May 2, 2024

Spire CEO Michael Doyle Talks to Mergermarket About Raising Growth Equity, Searching for a Lead Investor, and Potentially Going Public

Did you know that millions of people live with chronic respiratory diseases like asthma and COPD? These conditions impact the airways and other parts of the lungs. COPD specifically is a group of diseases that cause airflow blockage and breathing-related problems. It impacts roughly 16 million Americans, with many more undiagnosed, and is the third-leading cause of death worldwide. COPD can be difficult to manage, as medication adherence is a challenge and exacerbations often send patients to the hospital. 

That’s where we come in. Spire’s continuous respiratory monitoring solution for chronic respiratory disease measures breathing, heart rate, and activity, detecting and alerting the patient and their clinician of an exacerbation up to seven days before symptoms begin. With continuous patient data, clinicians are able to make important medication adjustments prior to a potential hospitalization. In fact, study results demonstrate a 65% reduction in emergency visits and hospital admissions in COPD patients using Spire. Patients just need to wear the Spire Health Tag on their undergarments each day; it's machine-washable and lasts up to 12 months. 

Recently, Spire CEO Michael Doyle shared insights with Mergermarket on Spire’s strategic moves, including securing $35 million in growth capital and plans for a potential public offering. Dive deeper into his interview below. 

For more information about Spire’s Health Tag, visit and check us out on LinkedIn, Instagram, and X (Twitter).  

Spire Health working with Match Point Partners to raise growth equity for remote patient monitoring solutions, CEO says

Spire Health, a San Francisco-based medical device company, is raising USD 35m growth capital, alongside financial advisor Match Point Partners, said CEO Mike Doyle.

Spire, which has raised USD 70m to date, is focused on offering continuous respiratory monitoring for chronic respiratory disease patients, specifically those suffering from chronic obstructive pulmonary disease (COPD).

The company is looking to bring in a lead investor, such as a financial investor or private equity firm, that could invest USD 10m-USD 15m, he said. Additionally, it could add strategic investors as well as see participation from its existing investor base, he said. Its list of strategic investors include Philips [NYSE:PHG] and Resmed [NYSE:RMD], he said. Glide Healthcare Partners is also an investor, he added.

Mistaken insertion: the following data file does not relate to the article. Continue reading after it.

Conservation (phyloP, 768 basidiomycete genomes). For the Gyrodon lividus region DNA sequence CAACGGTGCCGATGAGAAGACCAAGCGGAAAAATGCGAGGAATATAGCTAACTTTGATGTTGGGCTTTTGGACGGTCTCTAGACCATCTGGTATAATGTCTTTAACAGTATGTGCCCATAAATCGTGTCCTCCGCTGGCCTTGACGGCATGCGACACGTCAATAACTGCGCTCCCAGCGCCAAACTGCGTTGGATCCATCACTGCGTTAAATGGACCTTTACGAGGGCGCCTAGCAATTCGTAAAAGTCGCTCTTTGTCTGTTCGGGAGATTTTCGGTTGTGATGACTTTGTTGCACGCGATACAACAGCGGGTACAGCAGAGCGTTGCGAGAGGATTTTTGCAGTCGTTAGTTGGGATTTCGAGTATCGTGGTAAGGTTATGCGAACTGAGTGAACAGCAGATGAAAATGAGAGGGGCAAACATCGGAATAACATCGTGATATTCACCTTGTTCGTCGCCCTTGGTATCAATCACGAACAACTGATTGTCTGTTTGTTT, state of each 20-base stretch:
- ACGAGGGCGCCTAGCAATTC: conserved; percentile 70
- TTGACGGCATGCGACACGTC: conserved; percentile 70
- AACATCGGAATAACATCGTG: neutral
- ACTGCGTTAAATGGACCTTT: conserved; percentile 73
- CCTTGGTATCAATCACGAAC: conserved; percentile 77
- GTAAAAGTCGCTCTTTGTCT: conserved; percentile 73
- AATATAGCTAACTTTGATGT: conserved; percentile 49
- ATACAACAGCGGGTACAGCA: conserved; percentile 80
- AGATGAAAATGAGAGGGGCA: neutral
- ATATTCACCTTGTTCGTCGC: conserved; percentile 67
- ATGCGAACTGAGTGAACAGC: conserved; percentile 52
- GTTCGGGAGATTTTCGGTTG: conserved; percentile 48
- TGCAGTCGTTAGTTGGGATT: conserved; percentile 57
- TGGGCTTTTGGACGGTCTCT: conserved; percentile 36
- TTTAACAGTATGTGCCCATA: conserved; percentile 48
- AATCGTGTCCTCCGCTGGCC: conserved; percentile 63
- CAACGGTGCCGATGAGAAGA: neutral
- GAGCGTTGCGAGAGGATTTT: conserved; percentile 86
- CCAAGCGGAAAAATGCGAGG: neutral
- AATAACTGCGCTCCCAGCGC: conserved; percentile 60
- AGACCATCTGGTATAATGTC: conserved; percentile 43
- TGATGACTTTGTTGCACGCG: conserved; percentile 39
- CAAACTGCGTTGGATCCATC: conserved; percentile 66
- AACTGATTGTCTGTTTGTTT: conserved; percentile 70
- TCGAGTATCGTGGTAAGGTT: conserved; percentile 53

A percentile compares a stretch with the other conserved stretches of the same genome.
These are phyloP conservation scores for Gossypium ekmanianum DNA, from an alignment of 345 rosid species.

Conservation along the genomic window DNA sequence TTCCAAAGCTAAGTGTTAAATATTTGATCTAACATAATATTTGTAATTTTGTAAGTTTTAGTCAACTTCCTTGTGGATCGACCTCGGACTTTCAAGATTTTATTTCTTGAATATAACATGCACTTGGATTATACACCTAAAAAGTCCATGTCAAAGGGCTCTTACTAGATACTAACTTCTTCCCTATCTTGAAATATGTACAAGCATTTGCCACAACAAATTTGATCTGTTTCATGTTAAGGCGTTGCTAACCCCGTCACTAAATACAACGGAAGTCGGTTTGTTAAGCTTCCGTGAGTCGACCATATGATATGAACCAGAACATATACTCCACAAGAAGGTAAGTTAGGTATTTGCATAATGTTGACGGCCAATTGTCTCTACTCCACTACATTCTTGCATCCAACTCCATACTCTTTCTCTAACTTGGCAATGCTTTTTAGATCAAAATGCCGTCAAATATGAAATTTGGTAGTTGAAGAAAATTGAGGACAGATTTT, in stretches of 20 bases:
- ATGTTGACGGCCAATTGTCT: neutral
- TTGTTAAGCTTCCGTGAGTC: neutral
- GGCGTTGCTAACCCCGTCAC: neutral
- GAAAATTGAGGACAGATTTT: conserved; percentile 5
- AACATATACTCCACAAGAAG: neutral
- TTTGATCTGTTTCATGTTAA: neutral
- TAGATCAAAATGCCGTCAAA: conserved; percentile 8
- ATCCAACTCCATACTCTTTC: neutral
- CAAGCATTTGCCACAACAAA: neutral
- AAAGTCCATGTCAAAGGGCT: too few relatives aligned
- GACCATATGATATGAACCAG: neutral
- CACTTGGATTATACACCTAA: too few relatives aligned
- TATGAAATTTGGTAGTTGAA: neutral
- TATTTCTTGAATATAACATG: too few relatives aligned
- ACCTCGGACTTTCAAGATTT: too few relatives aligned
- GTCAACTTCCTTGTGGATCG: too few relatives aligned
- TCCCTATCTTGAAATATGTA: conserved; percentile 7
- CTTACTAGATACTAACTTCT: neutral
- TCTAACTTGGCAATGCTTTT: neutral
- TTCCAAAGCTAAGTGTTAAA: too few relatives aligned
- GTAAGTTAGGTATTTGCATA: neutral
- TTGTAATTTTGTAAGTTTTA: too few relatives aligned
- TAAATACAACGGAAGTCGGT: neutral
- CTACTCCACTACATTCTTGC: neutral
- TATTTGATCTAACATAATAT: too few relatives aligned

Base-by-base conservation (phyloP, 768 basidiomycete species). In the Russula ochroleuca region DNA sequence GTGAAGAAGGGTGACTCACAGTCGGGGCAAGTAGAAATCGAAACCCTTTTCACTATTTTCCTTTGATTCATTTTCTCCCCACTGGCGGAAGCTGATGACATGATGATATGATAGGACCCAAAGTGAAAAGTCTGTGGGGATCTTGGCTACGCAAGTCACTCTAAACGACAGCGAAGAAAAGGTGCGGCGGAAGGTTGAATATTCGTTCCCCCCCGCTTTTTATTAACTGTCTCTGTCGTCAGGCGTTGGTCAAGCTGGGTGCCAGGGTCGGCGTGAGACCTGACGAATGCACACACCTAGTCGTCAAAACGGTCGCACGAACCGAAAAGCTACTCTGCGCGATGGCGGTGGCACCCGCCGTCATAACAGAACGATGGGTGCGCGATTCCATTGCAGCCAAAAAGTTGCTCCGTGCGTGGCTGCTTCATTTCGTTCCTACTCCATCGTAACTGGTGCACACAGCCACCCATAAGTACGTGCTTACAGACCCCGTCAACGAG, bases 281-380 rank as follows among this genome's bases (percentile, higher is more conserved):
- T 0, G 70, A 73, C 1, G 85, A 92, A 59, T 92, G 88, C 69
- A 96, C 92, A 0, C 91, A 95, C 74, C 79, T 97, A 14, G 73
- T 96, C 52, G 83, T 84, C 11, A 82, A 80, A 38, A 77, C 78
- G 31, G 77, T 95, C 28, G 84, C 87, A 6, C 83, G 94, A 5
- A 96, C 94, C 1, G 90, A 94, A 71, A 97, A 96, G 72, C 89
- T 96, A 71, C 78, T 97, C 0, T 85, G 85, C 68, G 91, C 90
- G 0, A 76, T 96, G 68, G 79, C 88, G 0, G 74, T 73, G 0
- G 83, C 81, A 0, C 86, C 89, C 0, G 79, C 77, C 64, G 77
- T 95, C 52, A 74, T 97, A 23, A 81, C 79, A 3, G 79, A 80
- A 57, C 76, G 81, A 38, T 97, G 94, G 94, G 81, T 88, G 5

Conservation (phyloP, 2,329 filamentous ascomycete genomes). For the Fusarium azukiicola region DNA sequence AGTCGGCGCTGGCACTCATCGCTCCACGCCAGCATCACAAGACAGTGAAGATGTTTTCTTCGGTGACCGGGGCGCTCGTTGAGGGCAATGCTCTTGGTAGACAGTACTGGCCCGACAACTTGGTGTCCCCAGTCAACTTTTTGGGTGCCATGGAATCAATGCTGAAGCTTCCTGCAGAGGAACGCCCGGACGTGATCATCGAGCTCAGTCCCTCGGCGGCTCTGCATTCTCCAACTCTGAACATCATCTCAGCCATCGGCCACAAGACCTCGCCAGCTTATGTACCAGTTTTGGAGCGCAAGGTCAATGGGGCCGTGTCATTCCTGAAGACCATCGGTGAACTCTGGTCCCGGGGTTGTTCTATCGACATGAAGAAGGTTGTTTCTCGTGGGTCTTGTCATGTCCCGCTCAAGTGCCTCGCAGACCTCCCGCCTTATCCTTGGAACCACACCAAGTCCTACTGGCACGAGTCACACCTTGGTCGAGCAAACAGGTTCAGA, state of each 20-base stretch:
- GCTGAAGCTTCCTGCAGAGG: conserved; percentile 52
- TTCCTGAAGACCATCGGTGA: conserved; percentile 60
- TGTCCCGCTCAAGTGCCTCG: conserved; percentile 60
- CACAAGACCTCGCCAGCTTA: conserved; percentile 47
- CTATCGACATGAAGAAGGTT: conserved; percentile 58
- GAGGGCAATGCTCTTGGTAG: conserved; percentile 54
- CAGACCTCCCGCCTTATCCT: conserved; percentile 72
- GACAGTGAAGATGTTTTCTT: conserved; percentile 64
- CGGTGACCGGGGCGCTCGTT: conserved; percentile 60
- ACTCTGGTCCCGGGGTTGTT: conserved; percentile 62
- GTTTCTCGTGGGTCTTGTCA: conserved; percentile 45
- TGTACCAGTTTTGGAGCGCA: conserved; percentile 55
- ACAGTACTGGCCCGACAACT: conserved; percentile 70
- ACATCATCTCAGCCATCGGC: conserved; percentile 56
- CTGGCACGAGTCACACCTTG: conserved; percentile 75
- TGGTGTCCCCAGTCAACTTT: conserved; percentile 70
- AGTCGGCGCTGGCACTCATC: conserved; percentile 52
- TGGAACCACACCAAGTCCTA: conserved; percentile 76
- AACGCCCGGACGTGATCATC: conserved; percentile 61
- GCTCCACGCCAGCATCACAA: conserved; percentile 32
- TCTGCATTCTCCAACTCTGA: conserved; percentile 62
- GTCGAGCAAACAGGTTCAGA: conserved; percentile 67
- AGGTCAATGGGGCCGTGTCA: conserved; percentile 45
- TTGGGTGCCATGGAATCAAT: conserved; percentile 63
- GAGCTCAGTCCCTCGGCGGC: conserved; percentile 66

The size of the stake is still to be determined, said Doyle when asked if it would sell a majority or minority stake. Spire aims to close a deal by the end of April, said Doyle.

The company is building towards an initial public offering in the 2026 timeframe, said Doyle. At that point, the company will reach USD 35m annual recurring revenue. It expects to be cash flow positive by the end of 2025 or early 2026, he said.

In the two to three-year timeframe, Spire suspects that it could be acquired in lieu of an IPO, he said. It has already fielded acquisition interest; however, the company needs to achieve scale and reach at least USD 30m annual recurring revenue before that path would make sense, he said.

The company has a number of strategics on its cap table, which could buy Spire, he said. Valuations have tempered somewhat to an average of 11x-12x revenue, he said.

Fresh funds from its growth capital raise will be used to scale its US Food and Drug Administration (FDA) approved continuous virtual care system that uses sensors that are adhered to a patient’s clothing and are able to detect deterioration in the patient’s condition, according to the company.

The Health Tag sensors are able to withstand laundry cycles, do not require charging and can last up to 12 months, according to the company. To date, 150,000 patients have worn Spire’s Health Tag sensors, according to its website.

Founded in 2013, Spire is evaluating applying its remote monitoring solutions into the pharmaceutical and medical adherence market and is discussing options with potential pharmaceutical partners, he said. Its solutions could potentially detect respiration signals after a patient has taken medicine, and notify their physician, said Doyle. The company underwent a feasibility study to test this option, and it may launch this solution in 2Q this year, he added.

By Rebecca Wenzel

To learn how the Spire RPM service can benefit your practice

Contact Us